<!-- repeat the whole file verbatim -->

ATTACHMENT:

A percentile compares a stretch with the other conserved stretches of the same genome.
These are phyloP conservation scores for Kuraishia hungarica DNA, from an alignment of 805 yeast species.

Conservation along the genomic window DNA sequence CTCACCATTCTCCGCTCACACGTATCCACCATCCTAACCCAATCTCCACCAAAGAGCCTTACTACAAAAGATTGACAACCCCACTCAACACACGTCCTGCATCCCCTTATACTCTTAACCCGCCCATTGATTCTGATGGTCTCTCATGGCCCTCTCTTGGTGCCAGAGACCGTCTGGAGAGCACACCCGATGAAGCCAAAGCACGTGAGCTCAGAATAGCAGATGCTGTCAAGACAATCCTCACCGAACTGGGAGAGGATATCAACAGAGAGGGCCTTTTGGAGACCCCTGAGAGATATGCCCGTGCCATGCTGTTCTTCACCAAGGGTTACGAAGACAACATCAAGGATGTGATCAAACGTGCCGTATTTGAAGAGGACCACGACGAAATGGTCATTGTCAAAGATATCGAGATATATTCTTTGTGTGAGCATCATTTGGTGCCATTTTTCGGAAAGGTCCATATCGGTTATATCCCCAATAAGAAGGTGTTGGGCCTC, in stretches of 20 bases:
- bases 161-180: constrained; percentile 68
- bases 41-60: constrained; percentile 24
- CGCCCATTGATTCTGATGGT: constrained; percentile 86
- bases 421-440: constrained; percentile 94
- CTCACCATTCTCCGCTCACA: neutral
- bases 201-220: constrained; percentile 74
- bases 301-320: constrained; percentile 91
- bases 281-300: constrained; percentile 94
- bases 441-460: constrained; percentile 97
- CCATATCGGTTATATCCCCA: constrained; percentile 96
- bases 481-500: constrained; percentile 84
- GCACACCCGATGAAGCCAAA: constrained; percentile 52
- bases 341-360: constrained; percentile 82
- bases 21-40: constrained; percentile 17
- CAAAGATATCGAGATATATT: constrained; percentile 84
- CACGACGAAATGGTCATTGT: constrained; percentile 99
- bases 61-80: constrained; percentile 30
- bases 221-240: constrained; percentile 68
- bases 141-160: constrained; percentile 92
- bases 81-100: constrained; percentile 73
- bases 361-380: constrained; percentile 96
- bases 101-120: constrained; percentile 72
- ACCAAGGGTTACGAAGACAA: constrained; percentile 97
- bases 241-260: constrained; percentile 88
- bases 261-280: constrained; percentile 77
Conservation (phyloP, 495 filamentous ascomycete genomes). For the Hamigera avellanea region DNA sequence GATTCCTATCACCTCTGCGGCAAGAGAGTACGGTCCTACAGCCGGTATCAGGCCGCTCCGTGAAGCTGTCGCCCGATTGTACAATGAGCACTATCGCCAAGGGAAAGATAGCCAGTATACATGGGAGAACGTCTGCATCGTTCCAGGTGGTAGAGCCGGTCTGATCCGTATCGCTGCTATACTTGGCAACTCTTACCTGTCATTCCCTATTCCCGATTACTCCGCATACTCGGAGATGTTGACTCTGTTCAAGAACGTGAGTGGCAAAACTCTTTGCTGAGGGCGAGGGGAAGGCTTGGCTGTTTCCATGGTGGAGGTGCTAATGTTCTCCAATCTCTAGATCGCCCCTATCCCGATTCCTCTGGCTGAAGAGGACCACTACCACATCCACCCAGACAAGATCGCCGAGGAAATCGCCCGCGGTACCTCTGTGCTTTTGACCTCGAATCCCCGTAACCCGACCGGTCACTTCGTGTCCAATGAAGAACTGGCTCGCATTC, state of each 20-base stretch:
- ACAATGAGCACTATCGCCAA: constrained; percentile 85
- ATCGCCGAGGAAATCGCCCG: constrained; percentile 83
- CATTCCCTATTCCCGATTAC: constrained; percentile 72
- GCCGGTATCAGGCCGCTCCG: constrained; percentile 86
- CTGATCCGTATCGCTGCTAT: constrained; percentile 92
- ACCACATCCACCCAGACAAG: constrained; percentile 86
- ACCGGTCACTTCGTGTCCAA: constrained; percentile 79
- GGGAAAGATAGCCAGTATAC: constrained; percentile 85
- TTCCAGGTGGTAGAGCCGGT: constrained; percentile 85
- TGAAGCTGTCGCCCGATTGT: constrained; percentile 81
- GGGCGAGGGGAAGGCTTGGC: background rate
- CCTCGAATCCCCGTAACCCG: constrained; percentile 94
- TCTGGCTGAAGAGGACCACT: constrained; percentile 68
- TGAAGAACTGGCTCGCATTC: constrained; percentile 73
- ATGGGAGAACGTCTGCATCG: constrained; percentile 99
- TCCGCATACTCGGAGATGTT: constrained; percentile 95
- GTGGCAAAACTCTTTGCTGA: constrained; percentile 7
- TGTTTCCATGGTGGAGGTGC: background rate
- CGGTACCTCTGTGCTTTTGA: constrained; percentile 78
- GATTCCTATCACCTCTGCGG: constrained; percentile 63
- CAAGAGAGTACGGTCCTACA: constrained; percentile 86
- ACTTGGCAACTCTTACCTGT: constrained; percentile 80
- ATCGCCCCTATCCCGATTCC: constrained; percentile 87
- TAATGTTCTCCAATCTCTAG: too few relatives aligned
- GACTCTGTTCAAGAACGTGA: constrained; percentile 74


A percentile compares a stretch with the other conserved stretches of the same genome.
These are phyloP conservation scores for Kuraishia hungarica DNA, from an alignment of 805 yeast species.

Conservation along the genomic window DNA sequence CTCACCATTCTCCGCTCACACGTATCCACCATCCTAACCCAATCTCCACCAAAGAGCCTTACTACAAAAGATTGACAACCCCACTCAACACACGTCCTGCATCCCCTTATACTCTTAACCCGCCCATTGATTCTGATGGTCTCTCATGGCCCTCTCTTGGTGCCAGAGACCGTCTGGAGAGCACACCCGATGAAGCCAAAGCACGTGAGCTCAGAATAGCAGATGCTGTCAAGACAATCCTCACCGAACTGGGAGAGGATATCAACAGAGAGGGCCTTTTGGAGACCCCTGAGAGATATGCCCGTGCCATGCTGTTCTTCACCAAGGGTTACGAAGACAACATCAAGGATGTGATCAAACGTGCCGTATTTGAAGAGGACCACGACGAAATGGTCATTGTCAAAGATATCGAGATATATTCTTTGTGTGAGCATCATTTGGTGCCATTTTTCGGAAAGGTCCATATCGGTTATATCCCCAATAAGAAGGTGTTGGGCCTC, in stretches of 20 bases:
- bases 161-180: constrained; percentile 68
- bases 41-60: constrained; percentile 24
- CGCCCATTGATTCTGATGGT: constrained; percentile 86
- bases 421-440: constrained; percentile 94
- CTCACCATTCTCCGCTCACA: neutral
- bases 201-220: constrained; percentile 74
- bases 301-320: constrained; percentile 91
- bases 281-300: constrained; percentile 94
- bases 441-460: constrained; percentile 97
- CCATATCGGTTATATCCCCA: constrained; percentile 96
- bases 481-500: constrained; percentile 84
- GCACACCCGATGAAGCCAAA: constrained; percentile 52
- bases 341-360: constrained; percentile 82
- bases 21-40: constrained; percentile 17
- CAAAGATATCGAGATATATT: constrained; percentile 84
- CACGACGAAATGGTCATTGT: constrained; percentile 99
- bases 61-80: constrained; percentile 30
- bases 221-240: constrained; percentile 68
- bases 141-160: constrained; percentile 92
- bases 81-100: constrained; percentile 73
- bases 361-380: constrained; percentile 96
- bases 101-120: constrained; percentile 72
- ACCAAGGGTTACGAAGACAA: constrained; percentile 97
- bases 241-260: constrained; percentile 88
- bases 261-280: constrained; percentile 77
Conservation (phyloP, 495 filamentous ascomycete genomes). For the Hamigera avellanea region DNA sequence GATTCCTATCACCTCTGCGGCAAGAGAGTACGGTCCTACAGCCGGTATCAGGCCGCTCCGTGAAGCTGTCGCCCGATTGTACAATGAGCACTATCGCCAAGGGAAAGATAGCCAGTATACATGGGAGAACGTCTGCATCGTTCCAGGTGGTAGAGCCGGTCTGATCCGTATCGCTGCTATACTTGGCAACTCTTACCTGTCATTCCCTATTCCCGATTACTCCGCATACTCGGAGATGTTGACTCTGTTCAAGAACGTGAGTGGCAAAACTCTTTGCTGAGGGCGAGGGGAAGGCTTGGCTGTTTCCATGGTGGAGGTGCTAATGTTCTCCAATCTCTAGATCGCCCCTATCCCGATTCCTCTGGCTGAAGAGGACCACTACCACATCCACCCAGACAAGATCGCCGAGGAAATCGCCCGCGGTACCTCTGTGCTTTTGACCTCGAATCCCCGTAACCCGACCGGTCACTTCGTGTCCAATGAAGAACTGGCTCGCATTC, state of each 20-base stretch:
- ACAATGAGCACTATCGCCAA: constrained; percentile 85
- ATCGCCGAGGAAATCGCCCG: constrained; percentile 83
- CATTCCCTATTCCCGATTAC: constrained; percentile 72
- GCCGGTATCAGGCCGCTCCG: constrained; percentile 86
- CTGATCCGTATCGCTGCTAT: constrained; percentile 92
- ACCACATCCACCCAGACAAG: constrained; percentile 86
- ACCGGTCACTTCGTGTCCAA: constrained; percentile 79
- GGGAAAGATAGCCAGTATAC: constrained; percentile 85
- TTCCAGGTGGTAGAGCCGGT: constrained; percentile 85
- TGAAGCTGTCGCCCGATTGT: constrained; percentile 81
- GGGCGAGGGGAAGGCTTGGC: background rate
- CCTCGAATCCCCGTAACCCG: constrained; percentile 94
- TCTGGCTGAAGAGGACCACT: constrained; percentile 68
- TGAAGAACTGGCTCGCATTC: constrained; percentile 73
- ATGGGAGAACGTCTGCATCG: constrained; percentile 99
- TCCGCATACTCGGAGATGTT: constrained; percentile 95
- GTGGCAAAACTCTTTGCTGA: constrained; percentile 7
- TGTTTCCATGGTGGAGGTGC: background rate
- CGGTACCTCTGTGCTTTTGA: constrained; percentile 78
- GATTCCTATCACCTCTGCGG: constrained; percentile 63
- CAAGAGAGTACGGTCCTACA: constrained; percentile 86
- ACTTGGCAACTCTTACCTGT: constrained; percentile 80
- ATCGCCCCTATCCCGATTCC: constrained; percentile 87
- TAATGTTCTCCAATCTCTAG: too few relatives aligned
- GACTCTGTTCAAGAACGTGA: constrained; percentile 74